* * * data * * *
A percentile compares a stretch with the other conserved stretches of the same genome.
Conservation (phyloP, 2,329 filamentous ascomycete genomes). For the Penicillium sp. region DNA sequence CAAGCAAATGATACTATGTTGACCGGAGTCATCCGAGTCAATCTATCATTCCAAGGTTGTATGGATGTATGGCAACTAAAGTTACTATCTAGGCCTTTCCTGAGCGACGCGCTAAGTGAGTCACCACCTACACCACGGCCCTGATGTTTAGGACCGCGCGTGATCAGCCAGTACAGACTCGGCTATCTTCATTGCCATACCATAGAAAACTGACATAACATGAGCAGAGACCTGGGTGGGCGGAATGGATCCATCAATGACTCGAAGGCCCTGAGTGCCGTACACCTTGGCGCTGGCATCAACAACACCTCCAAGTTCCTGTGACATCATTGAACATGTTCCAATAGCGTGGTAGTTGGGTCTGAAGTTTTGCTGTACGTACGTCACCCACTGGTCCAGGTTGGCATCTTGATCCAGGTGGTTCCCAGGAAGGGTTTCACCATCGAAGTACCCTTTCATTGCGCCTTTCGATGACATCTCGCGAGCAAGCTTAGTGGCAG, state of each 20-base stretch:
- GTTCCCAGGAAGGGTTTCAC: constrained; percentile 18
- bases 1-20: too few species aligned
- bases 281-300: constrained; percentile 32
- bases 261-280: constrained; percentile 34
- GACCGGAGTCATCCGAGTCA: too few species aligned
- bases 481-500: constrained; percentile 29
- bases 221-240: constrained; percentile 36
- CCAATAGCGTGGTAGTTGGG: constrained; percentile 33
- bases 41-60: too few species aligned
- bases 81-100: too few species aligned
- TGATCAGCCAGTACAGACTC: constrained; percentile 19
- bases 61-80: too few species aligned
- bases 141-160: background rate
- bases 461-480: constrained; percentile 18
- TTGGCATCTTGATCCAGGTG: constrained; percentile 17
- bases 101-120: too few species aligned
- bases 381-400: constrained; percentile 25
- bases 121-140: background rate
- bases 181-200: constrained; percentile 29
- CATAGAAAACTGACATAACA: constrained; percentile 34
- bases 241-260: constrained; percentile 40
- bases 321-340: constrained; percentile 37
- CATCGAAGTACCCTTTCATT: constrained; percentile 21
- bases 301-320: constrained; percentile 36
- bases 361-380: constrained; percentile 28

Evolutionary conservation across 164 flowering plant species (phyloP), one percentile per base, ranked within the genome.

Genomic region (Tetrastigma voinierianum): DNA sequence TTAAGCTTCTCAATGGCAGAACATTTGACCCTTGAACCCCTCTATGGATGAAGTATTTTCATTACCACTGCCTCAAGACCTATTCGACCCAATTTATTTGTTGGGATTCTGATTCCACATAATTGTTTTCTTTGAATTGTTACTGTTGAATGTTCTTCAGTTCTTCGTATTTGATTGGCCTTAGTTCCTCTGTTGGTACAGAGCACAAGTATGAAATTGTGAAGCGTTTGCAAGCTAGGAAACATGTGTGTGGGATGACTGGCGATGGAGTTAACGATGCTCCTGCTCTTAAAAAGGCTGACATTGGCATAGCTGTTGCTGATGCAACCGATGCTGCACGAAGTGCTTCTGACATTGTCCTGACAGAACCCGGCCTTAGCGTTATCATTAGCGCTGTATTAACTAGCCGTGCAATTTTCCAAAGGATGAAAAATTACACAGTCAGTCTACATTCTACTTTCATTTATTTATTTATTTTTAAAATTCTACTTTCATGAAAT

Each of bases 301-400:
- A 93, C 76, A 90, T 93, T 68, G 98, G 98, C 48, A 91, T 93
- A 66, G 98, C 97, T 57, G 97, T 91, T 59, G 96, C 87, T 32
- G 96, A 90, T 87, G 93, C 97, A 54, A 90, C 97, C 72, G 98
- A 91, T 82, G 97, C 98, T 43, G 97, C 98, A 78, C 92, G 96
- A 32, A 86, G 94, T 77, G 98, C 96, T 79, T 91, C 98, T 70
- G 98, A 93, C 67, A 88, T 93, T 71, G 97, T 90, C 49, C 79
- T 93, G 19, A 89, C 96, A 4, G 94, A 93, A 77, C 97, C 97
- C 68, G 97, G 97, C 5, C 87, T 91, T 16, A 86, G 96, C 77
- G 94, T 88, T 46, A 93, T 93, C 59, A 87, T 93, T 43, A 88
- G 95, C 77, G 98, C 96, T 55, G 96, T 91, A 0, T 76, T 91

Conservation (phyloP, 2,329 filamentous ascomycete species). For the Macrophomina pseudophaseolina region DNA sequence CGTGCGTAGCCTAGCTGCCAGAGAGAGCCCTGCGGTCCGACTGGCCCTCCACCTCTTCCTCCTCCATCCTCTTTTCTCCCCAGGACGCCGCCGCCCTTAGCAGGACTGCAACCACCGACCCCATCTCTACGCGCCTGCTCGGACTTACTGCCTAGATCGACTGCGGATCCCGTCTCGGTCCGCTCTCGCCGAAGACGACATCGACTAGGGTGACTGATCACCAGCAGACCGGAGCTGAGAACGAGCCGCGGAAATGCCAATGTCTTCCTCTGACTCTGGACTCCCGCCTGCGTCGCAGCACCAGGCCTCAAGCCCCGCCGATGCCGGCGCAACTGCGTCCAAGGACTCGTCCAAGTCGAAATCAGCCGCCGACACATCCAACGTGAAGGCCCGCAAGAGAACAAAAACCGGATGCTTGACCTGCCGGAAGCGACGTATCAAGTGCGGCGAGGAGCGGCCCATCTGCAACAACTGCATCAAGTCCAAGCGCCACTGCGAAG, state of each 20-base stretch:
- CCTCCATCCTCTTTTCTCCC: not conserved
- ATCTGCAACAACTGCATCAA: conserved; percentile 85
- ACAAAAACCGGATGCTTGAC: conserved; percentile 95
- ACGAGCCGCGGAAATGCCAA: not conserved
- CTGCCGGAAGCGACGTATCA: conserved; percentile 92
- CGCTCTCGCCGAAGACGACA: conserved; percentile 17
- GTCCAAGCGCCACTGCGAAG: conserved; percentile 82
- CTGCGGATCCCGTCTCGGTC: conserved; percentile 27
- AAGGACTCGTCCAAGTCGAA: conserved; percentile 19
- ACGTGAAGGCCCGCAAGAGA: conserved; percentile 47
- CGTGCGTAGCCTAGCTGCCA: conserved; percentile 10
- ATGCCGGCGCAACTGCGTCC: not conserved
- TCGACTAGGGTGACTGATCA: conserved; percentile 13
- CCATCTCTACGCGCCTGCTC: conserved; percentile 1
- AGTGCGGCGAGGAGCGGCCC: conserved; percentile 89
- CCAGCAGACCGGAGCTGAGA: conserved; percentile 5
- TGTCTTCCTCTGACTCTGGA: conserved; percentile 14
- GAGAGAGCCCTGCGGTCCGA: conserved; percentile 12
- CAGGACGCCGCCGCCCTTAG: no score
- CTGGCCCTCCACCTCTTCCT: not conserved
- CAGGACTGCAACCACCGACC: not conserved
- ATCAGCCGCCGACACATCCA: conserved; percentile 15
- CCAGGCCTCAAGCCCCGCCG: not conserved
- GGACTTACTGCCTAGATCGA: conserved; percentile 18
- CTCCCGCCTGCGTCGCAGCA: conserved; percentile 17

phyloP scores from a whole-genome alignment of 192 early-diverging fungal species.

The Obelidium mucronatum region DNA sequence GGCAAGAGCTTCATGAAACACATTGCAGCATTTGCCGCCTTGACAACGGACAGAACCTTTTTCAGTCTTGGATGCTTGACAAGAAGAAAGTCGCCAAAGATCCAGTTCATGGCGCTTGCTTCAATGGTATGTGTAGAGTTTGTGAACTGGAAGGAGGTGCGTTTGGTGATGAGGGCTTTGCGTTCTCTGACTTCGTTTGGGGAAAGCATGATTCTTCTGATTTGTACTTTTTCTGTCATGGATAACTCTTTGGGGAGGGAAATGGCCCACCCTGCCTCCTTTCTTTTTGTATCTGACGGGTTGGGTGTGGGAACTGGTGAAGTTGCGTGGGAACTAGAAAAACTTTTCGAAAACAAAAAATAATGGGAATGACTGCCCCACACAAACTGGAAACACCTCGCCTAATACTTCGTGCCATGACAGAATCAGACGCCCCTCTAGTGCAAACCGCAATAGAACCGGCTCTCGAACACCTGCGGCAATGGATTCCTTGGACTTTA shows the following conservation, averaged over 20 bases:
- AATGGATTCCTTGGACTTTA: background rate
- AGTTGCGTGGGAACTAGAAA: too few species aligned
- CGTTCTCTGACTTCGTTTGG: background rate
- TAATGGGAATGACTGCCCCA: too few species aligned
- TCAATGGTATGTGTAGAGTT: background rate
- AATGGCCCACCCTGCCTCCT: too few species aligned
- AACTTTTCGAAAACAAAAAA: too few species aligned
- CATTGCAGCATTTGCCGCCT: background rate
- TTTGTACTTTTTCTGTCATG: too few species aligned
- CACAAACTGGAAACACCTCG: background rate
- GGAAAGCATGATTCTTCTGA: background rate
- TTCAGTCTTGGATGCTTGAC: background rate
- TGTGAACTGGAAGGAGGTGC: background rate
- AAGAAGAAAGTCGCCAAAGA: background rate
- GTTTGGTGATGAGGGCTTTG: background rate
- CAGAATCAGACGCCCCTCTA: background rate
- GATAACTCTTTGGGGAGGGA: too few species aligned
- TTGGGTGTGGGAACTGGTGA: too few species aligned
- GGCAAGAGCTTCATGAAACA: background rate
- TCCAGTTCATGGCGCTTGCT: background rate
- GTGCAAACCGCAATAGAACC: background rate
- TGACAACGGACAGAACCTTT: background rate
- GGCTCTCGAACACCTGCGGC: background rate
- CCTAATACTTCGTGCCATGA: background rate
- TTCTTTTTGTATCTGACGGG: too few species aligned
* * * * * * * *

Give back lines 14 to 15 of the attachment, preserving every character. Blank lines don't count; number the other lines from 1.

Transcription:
- bases 61-80: too few species aligned
- bases 141-160: background rate